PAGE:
3.4 Explain how practitioners can take steps to protect themselves within their everyday practice within the work setting and on off site visits. A element of a practitioner’s role in protecting themselves would be to read policies and procedures that are put in place to safeguard them and children or young people in their care. In a school setting a professional can protect themselves by.
• Avoid situations where they are left alone with a child or young person. • Two members of staff must be present if a child needs to be undressed in the event of an accident. • If a child is collected late by a parent/carer then two staff members must stay until the child is collected. • Avoid meetings with students in an isolated or private area of a school.
It would be unrealistic to recommend that a member of staff should touch pupils only in emergencies as very few people would agree with that, especially when young children can become so distressed in certain situations and a hug or close contact is needed by the child. Physical prompts, guides and support are necessary in a range of settings appropriate to the age of the child and the circumstances at that time. Schools should provide a clear guidance about when and how touch should be used in order to protect both staff and children.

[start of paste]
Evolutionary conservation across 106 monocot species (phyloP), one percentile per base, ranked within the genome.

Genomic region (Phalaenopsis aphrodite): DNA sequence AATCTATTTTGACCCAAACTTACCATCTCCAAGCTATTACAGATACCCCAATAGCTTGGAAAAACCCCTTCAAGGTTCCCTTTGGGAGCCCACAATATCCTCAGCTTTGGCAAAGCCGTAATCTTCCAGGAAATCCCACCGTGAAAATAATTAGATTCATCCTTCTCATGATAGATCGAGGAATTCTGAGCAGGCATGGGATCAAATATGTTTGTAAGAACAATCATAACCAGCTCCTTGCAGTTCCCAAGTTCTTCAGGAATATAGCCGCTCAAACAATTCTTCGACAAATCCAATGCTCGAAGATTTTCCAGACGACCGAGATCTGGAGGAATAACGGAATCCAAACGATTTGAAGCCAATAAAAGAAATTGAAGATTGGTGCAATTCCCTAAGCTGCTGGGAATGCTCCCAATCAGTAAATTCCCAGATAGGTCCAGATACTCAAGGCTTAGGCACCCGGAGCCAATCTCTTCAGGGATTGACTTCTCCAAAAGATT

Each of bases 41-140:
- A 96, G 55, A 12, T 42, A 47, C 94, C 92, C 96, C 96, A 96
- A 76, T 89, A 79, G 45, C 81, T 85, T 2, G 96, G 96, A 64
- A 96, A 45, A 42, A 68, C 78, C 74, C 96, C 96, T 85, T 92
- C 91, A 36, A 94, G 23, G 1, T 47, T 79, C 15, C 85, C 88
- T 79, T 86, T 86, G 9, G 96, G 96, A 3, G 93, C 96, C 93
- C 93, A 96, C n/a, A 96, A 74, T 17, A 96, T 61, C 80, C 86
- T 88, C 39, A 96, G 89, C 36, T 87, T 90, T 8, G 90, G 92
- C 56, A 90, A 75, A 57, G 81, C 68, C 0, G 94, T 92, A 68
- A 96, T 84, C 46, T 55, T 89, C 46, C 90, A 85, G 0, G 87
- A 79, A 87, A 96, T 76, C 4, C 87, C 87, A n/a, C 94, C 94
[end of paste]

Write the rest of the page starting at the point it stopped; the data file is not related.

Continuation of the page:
In the case of educational visits, professionals should always carry out a full risk assessment of that visit, under the Health and Safety at work regulations Act 1999 it requires employers to assess the risks of activities, introduce measures to control these risks and inform employees of these measures. Before a trip can be arranged employers must follow the necessary policies and procedures as follows:
• Age, competence, fitness and the standard behaviour of the pupils. • Any special educational or medical needs of the children. • Adult to student ratio.
• The competence and qualifications of the accompanying adults. • Modes of transport and location of visit.
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